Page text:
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Re: Managing Chinese Threat (09-08-2014)

Postby g.sarkar » 15 Feb 2017 16:51

http://economictimes.indiatimes.com/new ... 163158.cms
India is playing with fire by challenging China over Taiwan: Chinese media
BEIJING: China's official media today warned India against playing the 'Taiwan card', saying New Delhi will suffer losses by challenging Beijing over the sensitive issue.
The warning came after a Taiwanese women Parliamentary delegation visited India.
"By challenging China over the Taiwan question, India is playing with fire," state-run Global Times said in an op-ed article titled 'New Delhi will suffer losses if it plays Taiwan card'.
"At a time when new US President Donald Trump has put the brakes on challenging China over the Taiwan question, agreeing to change course and respecting the "one China" policy, India stands out as a provocateur," the tabloid daily, which is a part of Communist Party of China's publications, said.
"High-level visits between India and Taiwan are not very frequent, so why did India invite the Taiwan delegation to visit at this time?" the article asked referring to Taiwanese MPs delegation.
...

Gautam
Last edited by g.sarkar on 15 Feb 2017 20:18, edited 1 time in total.

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Re: Managing Chinese Threat (09-08-2014)

Postby TKiran » 15 Feb 2017 17:14

The problem with India is that, we are internal looking. We have self-doubt that if we say,

1.China is not single, there is a Han China, then there is Tibet, and then there is East Turkestan.
2.Taiwan is not China.

They may react that Kashmir is not India, Arunachal Pradesh is South Tibet.

Anyway they are saying all these., what difference does it make if we articulate our position?

Maybe we don't want to say this, as we ourselves given them in platter Tibet, in writing in 2003 by NDA-1. At least why don't we use unofficial but authentic BJP or RSS, and later saying that that is not official... It's all noise only etc., in order to escape the "wrath" of the lizard?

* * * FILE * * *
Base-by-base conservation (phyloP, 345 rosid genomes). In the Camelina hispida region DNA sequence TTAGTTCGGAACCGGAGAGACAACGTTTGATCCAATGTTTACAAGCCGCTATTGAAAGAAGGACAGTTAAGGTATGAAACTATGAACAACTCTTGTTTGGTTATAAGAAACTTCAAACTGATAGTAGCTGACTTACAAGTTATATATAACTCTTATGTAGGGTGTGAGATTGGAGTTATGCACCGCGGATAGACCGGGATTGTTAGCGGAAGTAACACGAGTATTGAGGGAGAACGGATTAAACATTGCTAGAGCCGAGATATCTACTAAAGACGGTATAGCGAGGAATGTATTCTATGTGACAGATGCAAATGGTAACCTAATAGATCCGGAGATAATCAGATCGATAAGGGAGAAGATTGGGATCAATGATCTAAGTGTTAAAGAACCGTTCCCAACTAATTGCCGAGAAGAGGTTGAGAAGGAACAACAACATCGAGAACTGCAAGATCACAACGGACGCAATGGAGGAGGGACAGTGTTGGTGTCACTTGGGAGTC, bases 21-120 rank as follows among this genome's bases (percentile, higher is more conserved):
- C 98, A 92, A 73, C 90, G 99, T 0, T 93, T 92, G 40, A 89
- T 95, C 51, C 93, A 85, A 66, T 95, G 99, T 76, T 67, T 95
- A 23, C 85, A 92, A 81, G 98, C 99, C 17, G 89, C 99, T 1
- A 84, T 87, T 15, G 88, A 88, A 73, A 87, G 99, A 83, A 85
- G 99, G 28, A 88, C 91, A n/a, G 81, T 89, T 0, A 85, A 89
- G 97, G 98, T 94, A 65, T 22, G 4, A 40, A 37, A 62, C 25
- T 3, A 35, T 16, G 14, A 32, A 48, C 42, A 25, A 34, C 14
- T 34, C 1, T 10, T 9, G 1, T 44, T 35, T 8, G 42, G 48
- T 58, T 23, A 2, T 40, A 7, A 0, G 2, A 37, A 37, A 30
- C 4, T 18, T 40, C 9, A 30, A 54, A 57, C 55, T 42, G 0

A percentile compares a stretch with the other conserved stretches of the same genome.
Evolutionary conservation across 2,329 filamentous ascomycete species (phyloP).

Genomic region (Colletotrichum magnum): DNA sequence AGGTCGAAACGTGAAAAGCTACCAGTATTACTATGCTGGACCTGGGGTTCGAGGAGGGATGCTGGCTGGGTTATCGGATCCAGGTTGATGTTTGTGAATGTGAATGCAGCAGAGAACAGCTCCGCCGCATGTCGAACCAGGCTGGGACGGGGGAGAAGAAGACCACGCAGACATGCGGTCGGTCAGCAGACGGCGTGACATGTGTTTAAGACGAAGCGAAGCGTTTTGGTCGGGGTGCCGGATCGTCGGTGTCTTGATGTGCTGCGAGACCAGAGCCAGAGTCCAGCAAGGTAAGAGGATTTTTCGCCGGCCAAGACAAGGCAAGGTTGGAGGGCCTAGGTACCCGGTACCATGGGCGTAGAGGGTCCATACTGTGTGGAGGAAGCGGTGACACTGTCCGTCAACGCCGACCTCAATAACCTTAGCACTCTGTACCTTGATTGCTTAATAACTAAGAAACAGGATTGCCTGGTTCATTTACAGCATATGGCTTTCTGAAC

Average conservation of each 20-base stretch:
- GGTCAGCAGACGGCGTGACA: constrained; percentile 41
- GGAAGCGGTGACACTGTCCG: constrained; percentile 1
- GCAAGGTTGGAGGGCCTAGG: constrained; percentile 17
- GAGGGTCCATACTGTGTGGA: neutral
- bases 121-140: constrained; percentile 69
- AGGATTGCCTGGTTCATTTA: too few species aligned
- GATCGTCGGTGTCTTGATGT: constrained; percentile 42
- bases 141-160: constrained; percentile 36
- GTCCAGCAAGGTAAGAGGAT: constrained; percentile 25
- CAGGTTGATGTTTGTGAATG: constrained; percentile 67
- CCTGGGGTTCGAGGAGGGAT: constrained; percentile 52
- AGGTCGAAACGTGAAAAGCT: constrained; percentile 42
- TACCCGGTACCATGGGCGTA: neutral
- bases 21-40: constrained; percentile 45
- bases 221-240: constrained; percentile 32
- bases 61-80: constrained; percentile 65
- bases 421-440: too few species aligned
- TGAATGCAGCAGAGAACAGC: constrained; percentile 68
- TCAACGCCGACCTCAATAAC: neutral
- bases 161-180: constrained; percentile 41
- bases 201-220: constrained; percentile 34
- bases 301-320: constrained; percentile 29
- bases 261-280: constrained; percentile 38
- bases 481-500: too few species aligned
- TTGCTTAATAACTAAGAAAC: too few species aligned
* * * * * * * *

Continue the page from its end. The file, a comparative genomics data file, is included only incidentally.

Pusillanimous we are... Diplomatic they are...

I still don't understand why we are holding out..

I can understand we have to be good boys before unkil, because if we misbehave, nrn murti to 12 year old boy in the 3rd tier city in Andhra Pradesh (who is aspiring to be future NASA scientist) would be unhappy, as unkil has us by balls., I can also understand that isi has honey trapped 600 million Hindus, and they can't tolerate the insults to their favorite r@@nd, but China... Gimme brake...

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Re: Managing Chinese Threat (09-08-2014)

Postby SSridhar » 15 Feb 2017 18:54

India says in talks with Vietnam for first missile sale - Reuters
India is in talks to sell short range surface-to-air missiles to Vietnam, the head of India's defence research agency said on Wednesday, in what would be its first transfer of such weapons to the Southeast Asian country.

India has been helping the Vietnamese military with training and patrol vessels, but a further deepening of ties with missile sales could draw criticism from China that has been locked in a territorial dispute with Hanoi in the South China Sea.

New Delhi is currently talking to a number of countries for sales of its surface-to-air Akash missiles, said S. Christopher, chairman of state-run Defence Research and Development Organisation (DRDO). The move is in line with Prime Minister Narendra Modi's push to establish India as an arms exporter.

"We are talking to countries, one of them is none other than Vietnam," he told a news conference on the sidelines of an air show where the DRDO is showcasing its missile programmes and other key projects, including a home-grown light combat fighter.

Christopher did not provide any details of how many Akash missile batteries the government planned to supply Vietnam.

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Re: Managing Chinese Threat (09-08-2014)

Postby Singha » 15 Feb 2017 21:46

nrn murti to 12 year old boy in the 3rd tier city in Andhra Pradesh (who is aspiring to be future NASA scientist) would be unhappy, as unkil has us by balls., I can also understand that isi has honey trapped 600 million Hindus, and they can't tolerate the insults to their favorite r@@nd, but China... Gimme brake...


:rotfl: touche

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Re: Managing Chinese Threat (09-08-2014)

Postby IndraD » 15 Feb 2017 22:03

going by how whimsical & unpredictable current US regime is, India can;t bank on US either for containing China, only way out is personally engage with Japan, SoKo, Vietnam etc.

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Re: Managing Chinese Threat (09-08-2014)

Postby JohnTitor » 15 Feb 2017 22:47



This is all India is capable of. Protest this, feel uneasy about that, bring in the ambassador to express "dissapointment".

India has always been a pushover, and looks like that will continue. Unless there is retaliation (I don't mean just war), no one will take India seriously <<The China-US gap in tech etc is as much if not much more than India-China. Do you see China merely registering protests to the US? They counter them elsewhere elsewhen>>. Why should they, India doesn't take itself seriously!